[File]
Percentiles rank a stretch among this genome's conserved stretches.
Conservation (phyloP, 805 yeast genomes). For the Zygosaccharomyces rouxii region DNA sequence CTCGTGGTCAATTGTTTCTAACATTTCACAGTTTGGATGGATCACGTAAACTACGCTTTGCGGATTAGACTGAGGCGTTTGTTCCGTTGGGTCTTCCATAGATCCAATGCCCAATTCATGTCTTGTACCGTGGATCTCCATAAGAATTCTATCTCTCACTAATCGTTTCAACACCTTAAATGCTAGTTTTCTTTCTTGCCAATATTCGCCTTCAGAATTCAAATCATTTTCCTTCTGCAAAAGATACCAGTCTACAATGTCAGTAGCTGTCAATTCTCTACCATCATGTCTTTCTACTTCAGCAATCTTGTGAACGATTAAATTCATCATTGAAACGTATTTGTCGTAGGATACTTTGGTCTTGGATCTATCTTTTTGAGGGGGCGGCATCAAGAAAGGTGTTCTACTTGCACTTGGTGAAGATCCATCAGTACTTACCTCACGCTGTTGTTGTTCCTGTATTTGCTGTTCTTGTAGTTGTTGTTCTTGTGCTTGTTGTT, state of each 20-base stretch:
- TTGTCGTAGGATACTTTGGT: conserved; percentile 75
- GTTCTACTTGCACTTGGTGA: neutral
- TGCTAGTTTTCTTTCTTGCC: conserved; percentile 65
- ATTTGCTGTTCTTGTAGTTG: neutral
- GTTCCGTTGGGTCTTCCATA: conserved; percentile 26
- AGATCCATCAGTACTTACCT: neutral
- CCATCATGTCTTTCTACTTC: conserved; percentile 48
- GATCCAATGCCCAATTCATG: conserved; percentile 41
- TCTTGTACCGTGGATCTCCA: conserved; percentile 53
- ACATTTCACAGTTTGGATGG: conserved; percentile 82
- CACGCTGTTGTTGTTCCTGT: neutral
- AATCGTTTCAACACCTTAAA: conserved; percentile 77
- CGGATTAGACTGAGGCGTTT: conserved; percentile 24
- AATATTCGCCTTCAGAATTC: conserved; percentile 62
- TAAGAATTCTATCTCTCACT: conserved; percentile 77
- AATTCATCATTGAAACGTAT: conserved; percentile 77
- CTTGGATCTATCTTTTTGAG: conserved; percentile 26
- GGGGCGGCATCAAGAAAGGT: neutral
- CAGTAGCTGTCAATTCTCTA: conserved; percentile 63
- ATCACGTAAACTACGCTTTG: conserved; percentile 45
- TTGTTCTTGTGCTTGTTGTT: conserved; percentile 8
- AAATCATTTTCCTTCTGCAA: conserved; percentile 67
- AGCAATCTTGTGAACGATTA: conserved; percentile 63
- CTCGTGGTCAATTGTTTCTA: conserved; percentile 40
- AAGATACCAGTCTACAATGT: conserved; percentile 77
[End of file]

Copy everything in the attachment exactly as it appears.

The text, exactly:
Percentiles rank a stretch among this genome's conserved stretches.
Conservation (phyloP, 805 yeast genomes). For the Zygosaccharomyces rouxii region DNA sequence CTCGTGGTCAATTGTTTCTAACATTTCACAGTTTGGATGGATCACGTAAACTACGCTTTGCGGATTAGACTGAGGCGTTTGTTCCGTTGGGTCTTCCATAGATCCAATGCCCAATTCATGTCTTGTACCGTGGATCTCCATAAGAATTCTATCTCTCACTAATCGTTTCAACACCTTAAATGCTAGTTTTCTTTCTTGCCAATATTCGCCTTCAGAATTCAAATCATTTTCCTTCTGCAAAAGATACCAGTCTACAATGTCAGTAGCTGTCAATTCTCTACCATCATGTCTTTCTACTTCAGCAATCTTGTGAACGATTAAATTCATCATTGAAACGTATTTGTCGTAGGATACTTTGGTCTTGGATCTATCTTTTTGAGGGGGCGGCATCAAGAAAGGTGTTCTACTTGCACTTGGTGAAGATCCATCAGTACTTACCTCACGCTGTTGTTGTTCCTGTATTTGCTGTTCTTGTAGTTGTTGTTCTTGTGCTTGTTGTT, state of each 20-base stretch:
- TTGTCGTAGGATACTTTGGT: conserved; percentile 75
- GTTCTACTTGCACTTGGTGA: neutral
- TGCTAGTTTTCTTTCTTGCC: conserved; percentile 65
- ATTTGCTGTTCTTGTAGTTG: neutral
- GTTCCGTTGGGTCTTCCATA: conserved; percentile 26
- AGATCCATCAGTACTTACCT: neutral
- CCATCATGTCTTTCTACTTC: conserved; percentile 48
- GATCCAATGCCCAATTCATG: conserved; percentile 41
- TCTTGTACCGTGGATCTCCA: conserved; percentile 53
- ACATTTCACAGTTTGGATGG: conserved; percentile 82
- CACGCTGTTGTTGTTCCTGT: neutral
- AATCGTTTCAACACCTTAAA: conserved; percentile 77
- CGGATTAGACTGAGGCGTTT: conserved; percentile 24
- AATATTCGCCTTCAGAATTC: conserved; percentile 62
- TAAGAATTCTATCTCTCACT: conserved; percentile 77
- AATTCATCATTGAAACGTAT: conserved; percentile 77
- CTTGGATCTATCTTTTTGAG: conserved; percentile 26
- GGGGCGGCATCAAGAAAGGT: neutral
- CAGTAGCTGTCAATTCTCTA: conserved; percentile 63
- ATCACGTAAACTACGCTTTG: conserved; percentile 45
- TTGTTCTTGTGCTTGTTGTT: conserved; percentile 8
- AAATCATTTTCCTTCTGCAA: conserved; percentile 67
- AGCAATCTTGTGAACGATTA: conserved; percentile 63
- CTCGTGGTCAATTGTTTCTA: conserved; percentile 40
- AAGATACCAGTCTACAATGT: conserved; percentile 77